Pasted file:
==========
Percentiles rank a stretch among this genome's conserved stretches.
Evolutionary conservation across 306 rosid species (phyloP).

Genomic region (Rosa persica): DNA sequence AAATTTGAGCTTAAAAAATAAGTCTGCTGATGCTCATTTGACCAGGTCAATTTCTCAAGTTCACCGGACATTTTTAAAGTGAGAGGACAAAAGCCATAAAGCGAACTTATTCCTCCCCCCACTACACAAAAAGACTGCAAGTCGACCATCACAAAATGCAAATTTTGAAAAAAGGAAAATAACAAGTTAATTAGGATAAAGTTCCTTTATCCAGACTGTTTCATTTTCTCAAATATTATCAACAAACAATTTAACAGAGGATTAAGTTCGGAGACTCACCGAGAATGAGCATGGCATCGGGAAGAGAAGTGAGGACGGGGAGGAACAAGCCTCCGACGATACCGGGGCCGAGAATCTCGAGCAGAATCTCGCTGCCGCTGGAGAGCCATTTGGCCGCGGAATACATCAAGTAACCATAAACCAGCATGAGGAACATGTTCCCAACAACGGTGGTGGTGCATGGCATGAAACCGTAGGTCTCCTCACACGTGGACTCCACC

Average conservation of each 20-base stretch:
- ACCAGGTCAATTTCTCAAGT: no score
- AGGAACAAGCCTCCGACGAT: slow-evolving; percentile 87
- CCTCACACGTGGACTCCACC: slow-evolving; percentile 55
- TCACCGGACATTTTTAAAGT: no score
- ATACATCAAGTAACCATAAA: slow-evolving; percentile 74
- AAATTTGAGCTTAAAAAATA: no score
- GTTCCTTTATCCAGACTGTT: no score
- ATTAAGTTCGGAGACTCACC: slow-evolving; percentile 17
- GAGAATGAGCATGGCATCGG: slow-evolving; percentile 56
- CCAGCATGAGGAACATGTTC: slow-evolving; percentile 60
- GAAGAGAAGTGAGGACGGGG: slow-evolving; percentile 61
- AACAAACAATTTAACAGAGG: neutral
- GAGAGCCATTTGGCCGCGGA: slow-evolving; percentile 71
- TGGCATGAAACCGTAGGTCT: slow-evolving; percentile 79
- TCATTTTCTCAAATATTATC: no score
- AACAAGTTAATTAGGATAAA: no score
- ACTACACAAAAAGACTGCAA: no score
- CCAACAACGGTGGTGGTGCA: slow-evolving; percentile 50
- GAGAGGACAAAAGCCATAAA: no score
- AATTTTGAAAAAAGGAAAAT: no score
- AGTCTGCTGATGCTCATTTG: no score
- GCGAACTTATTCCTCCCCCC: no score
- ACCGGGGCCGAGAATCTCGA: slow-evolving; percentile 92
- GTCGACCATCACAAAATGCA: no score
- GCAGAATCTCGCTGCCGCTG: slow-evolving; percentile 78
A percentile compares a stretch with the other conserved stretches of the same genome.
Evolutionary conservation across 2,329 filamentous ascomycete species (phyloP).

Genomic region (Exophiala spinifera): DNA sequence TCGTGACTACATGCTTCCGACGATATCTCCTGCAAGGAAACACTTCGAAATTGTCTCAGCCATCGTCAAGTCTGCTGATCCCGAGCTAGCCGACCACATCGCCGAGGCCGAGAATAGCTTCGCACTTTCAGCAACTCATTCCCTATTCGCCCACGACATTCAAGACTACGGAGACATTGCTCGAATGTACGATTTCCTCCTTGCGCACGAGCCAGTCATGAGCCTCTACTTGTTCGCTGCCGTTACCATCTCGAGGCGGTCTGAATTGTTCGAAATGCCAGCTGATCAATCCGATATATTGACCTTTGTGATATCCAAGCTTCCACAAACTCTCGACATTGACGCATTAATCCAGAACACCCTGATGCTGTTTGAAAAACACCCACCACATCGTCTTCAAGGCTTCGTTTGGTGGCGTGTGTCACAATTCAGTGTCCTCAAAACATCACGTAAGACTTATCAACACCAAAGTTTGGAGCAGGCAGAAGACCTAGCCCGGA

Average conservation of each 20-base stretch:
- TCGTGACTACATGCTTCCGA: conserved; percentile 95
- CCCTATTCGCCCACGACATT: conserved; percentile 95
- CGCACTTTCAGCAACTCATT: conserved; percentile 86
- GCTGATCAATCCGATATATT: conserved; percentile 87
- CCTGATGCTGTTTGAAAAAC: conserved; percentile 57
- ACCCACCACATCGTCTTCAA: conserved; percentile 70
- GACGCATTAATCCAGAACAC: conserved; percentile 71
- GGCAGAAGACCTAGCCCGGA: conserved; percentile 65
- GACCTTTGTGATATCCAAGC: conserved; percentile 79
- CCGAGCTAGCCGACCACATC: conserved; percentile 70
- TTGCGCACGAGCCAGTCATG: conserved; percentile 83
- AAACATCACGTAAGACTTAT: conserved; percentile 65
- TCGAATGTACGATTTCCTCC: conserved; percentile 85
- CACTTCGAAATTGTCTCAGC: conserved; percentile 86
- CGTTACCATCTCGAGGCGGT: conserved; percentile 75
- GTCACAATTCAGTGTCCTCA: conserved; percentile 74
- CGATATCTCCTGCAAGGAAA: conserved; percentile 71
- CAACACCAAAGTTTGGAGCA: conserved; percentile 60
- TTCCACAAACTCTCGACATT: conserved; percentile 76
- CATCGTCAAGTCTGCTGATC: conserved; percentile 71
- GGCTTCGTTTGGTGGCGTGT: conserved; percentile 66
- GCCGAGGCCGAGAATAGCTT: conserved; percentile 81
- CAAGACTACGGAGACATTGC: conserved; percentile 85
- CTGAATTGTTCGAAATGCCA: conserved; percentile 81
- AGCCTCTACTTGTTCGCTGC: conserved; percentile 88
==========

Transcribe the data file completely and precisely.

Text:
Percentiles rank a stretch among this genome's conserved stretches.
Evolutionary conservation across 306 rosid species (phyloP).

Genomic region (Rosa persica): DNA sequence AAATTTGAGCTTAAAAAATAAGTCTGCTGATGCTCATTTGACCAGGTCAATTTCTCAAGTTCACCGGACATTTTTAAAGTGAGAGGACAAAAGCCATAAAGCGAACTTATTCCTCCCCCCACTACACAAAAAGACTGCAAGTCGACCATCACAAAATGCAAATTTTGAAAAAAGGAAAATAACAAGTTAATTAGGATAAAGTTCCTTTATCCAGACTGTTTCATTTTCTCAAATATTATCAACAAACAATTTAACAGAGGATTAAGTTCGGAGACTCACCGAGAATGAGCATGGCATCGGGAAGAGAAGTGAGGACGGGGAGGAACAAGCCTCCGACGATACCGGGGCCGAGAATCTCGAGCAGAATCTCGCTGCCGCTGGAGAGCCATTTGGCCGCGGAATACATCAAGTAACCATAAACCAGCATGAGGAACATGTTCCCAACAACGGTGGTGGTGCATGGCATGAAACCGTAGGTCTCCTCACACGTGGACTCCACC

Average conservation of each 20-base stretch:
- ACCAGGTCAATTTCTCAAGT: no score
- AGGAACAAGCCTCCGACGAT: slow-evolving; percentile 87
- CCTCACACGTGGACTCCACC: slow-evolving; percentile 55
- TCACCGGACATTTTTAAAGT: no score
- ATACATCAAGTAACCATAAA: slow-evolving; percentile 74
- AAATTTGAGCTTAAAAAATA: no score
- GTTCCTTTATCCAGACTGTT: no score
- ATTAAGTTCGGAGACTCACC: slow-evolving; percentile 17
- GAGAATGAGCATGGCATCGG: slow-evolving; percentile 56
- CCAGCATGAGGAACATGTTC: slow-evolving; percentile 60
- GAAGAGAAGTGAGGACGGGG: slow-evolving; percentile 61
- AACAAACAATTTAACAGAGG: neutral
- GAGAGCCATTTGGCCGCGGA: slow-evolving; percentile 71
- TGGCATGAAACCGTAGGTCT: slow-evolving; percentile 79
- TCATTTTCTCAAATATTATC: no score
- AACAAGTTAATTAGGATAAA: no score
- ACTACACAAAAAGACTGCAA: no score
- CCAACAACGGTGGTGGTGCA: slow-evolving; percentile 50
- GAGAGGACAAAAGCCATAAA: no score
- AATTTTGAAAAAAGGAAAAT: no score
- AGTCTGCTGATGCTCATTTG: no score
- GCGAACTTATTCCTCCCCCC: no score
- ACCGGGGCCGAGAATCTCGA: slow-evolving; percentile 92
- GTCGACCATCACAAAATGCA: no score
- GCAGAATCTCGCTGCCGCTG: slow-evolving; percentile 78
A percentile compares a stretch with the other conserved stretches of the same genome.
Evolutionary conservation across 2,329 filamentous ascomycete species (phyloP).

Genomic region (Exophiala spinifera): DNA sequence TCGTGACTACATGCTTCCGACGATATCTCCTGCAAGGAAACACTTCGAAATTGTCTCAGCCATCGTCAAGTCTGCTGATCCCGAGCTAGCCGACCACATCGCCGAGGCCGAGAATAGCTTCGCACTTTCAGCAACTCATTCCCTATTCGCCCACGACATTCAAGACTACGGAGACATTGCTCGAATGTACGATTTCCTCCTTGCGCACGAGCCAGTCATGAGCCTCTACTTGTTCGCTGCCGTTACCATCTCGAGGCGGTCTGAATTGTTCGAAATGCCAGCTGATCAATCCGATATATTGACCTTTGTGATATCCAAGCTTCCACAAACTCTCGACATTGACGCATTAATCCAGAACACCCTGATGCTGTTTGAAAAACACCCACCACATCGTCTTCAAGGCTTCGTTTGGTGGCGTGTGTCACAATTCAGTGTCCTCAAAACATCACGTAAGACTTATCAACACCAAAGTTTGGAGCAGGCAGAAGACCTAGCCCGGA

Average conservation of each 20-base stretch:
- TCGTGACTACATGCTTCCGA: conserved; percentile 95
- CCCTATTCGCCCACGACATT: conserved; percentile 95
- CGCACTTTCAGCAACTCATT: conserved; percentile 86
- GCTGATCAATCCGATATATT: conserved; percentile 87
- CCTGATGCTGTTTGAAAAAC: conserved; percentile 57
- ACCCACCACATCGTCTTCAA: conserved; percentile 70
- GACGCATTAATCCAGAACAC: conserved; percentile 71
- GGCAGAAGACCTAGCCCGGA: conserved; percentile 65
- GACCTTTGTGATATCCAAGC: conserved; percentile 79
- CCGAGCTAGCCGACCACATC: conserved; percentile 70
- TTGCGCACGAGCCAGTCATG: conserved; percentile 83
- AAACATCACGTAAGACTTAT: conserved; percentile 65
- TCGAATGTACGATTTCCTCC: conserved; percentile 85
- CACTTCGAAATTGTCTCAGC: conserved; percentile 86
- CGTTACCATCTCGAGGCGGT: conserved; percentile 75
- GTCACAATTCAGTGTCCTCA: conserved; percentile 74
- CGATATCTCCTGCAAGGAAA: conserved; percentile 71
- CAACACCAAAGTTTGGAGCA: conserved; percentile 60
- TTCCACAAACTCTCGACATT: conserved; percentile 76
- CATCGTCAAGTCTGCTGATC: conserved; percentile 71
- GGCTTCGTTTGGTGGCGTGT: conserved; percentile 66
- GCCGAGGCCGAGAATAGCTT: conserved; percentile 81
- CAAGACTACGGAGACATTGC: conserved; percentile 85
- CTGAATTGTTCGAAATGCCA: conserved; percentile 81
- AGCCTCTACTTGTTCGCTGC: conserved; percentile 88